A-4310/S-2804 is headed to the Governor's desk!
Make your support known today!
The Children’s Vision legislation (A-4310/S-2804) was voted on in the Assembly and was passed unanimously on May 23, 2019. The bill now goes to the Governor for his consideration.
Your emails and calls to your Assembly representatives were definitely heard and helpful! Now, all NJSOP members need to start our campaign to see this legislation become law in New Jersey. Please contact the Governor and show your support for the bill (click here for more specifics on A-4310/S-2804).
Below is a letter you can cut and paste and send to this email address to show your support: Constituent.Relations@nj.gov
Click here to download a word document that contains a letter you can provide to your staff, family, and friends so they can take action on behalf of this effort. Let them know they can modify the letter to meet their personal circumstance. We need a groundswell of support from various constituents.
ODS: Copy and paste this letter into an email and send to:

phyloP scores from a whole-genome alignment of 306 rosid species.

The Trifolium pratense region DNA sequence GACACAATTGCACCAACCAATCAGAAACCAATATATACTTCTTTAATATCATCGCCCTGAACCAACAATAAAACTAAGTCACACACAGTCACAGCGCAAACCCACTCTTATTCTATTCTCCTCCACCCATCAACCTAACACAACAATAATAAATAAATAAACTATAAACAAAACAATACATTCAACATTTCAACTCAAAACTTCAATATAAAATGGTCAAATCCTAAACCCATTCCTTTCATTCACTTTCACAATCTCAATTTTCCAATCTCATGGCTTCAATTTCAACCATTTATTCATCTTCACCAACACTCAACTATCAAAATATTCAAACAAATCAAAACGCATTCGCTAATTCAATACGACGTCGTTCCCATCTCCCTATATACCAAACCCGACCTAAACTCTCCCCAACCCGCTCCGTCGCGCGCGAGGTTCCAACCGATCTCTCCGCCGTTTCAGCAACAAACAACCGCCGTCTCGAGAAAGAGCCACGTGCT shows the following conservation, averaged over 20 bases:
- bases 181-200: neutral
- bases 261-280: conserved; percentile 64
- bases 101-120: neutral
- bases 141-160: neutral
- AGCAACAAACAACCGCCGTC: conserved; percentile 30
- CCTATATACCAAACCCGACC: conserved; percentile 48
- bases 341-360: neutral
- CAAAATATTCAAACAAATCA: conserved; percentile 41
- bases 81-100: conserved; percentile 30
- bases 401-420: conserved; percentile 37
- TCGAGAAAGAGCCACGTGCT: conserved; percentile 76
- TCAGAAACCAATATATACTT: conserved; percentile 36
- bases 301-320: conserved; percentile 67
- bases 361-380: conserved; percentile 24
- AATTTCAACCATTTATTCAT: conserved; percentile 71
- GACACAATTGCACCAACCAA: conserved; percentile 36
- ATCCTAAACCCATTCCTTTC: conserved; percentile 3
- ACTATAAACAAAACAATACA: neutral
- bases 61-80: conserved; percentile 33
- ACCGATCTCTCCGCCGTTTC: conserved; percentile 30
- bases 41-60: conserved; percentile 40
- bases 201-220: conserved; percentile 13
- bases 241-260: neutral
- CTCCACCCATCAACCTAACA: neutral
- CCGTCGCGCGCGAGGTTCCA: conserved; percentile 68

The Honorable Phil Murphy
Governor State of New Jersey
225 West State Street
Trenton, NJ 08625
Dear Governor Murphy:
As a practicing Optometrist, I respectfully request you sign into law S-2804/A-4310. This bill requires young children entering public schools or Head Start Programs for the first time to have a comprehensive eye examination completed. This bill, sponsored by Senators Teresa Ruiz, Shirley Turner and Assembly Members Ivonne Lopez, Angela McKnight and Anthony Verrelli recently passed both Houses of the Legislature.
The bill provides for early detection and treatment of vision issues which is necessary for academic success and as a result, will reduce healthcare and education costs.
While New Jersey has a school screening program in place, vision screenings miss one out of four children with significant eye and vision problems. These undetected eye disorders, such as amblyopia, strabismus and uncorrected refractive errors, are significant child health problems that are associated with poor reading and poor school performance. As a result, these children are often misclassified and placed in special education.
A comprehensive eye examination, however, provides for a more definitive diagnosis and appropriate treatment. Addressing a child’s eye health as they enter kindergarten ensures all children are beginning their education with adequate vision skills necessary for school readiness and academic learning.
I urge your approval of S-2804/A-4310.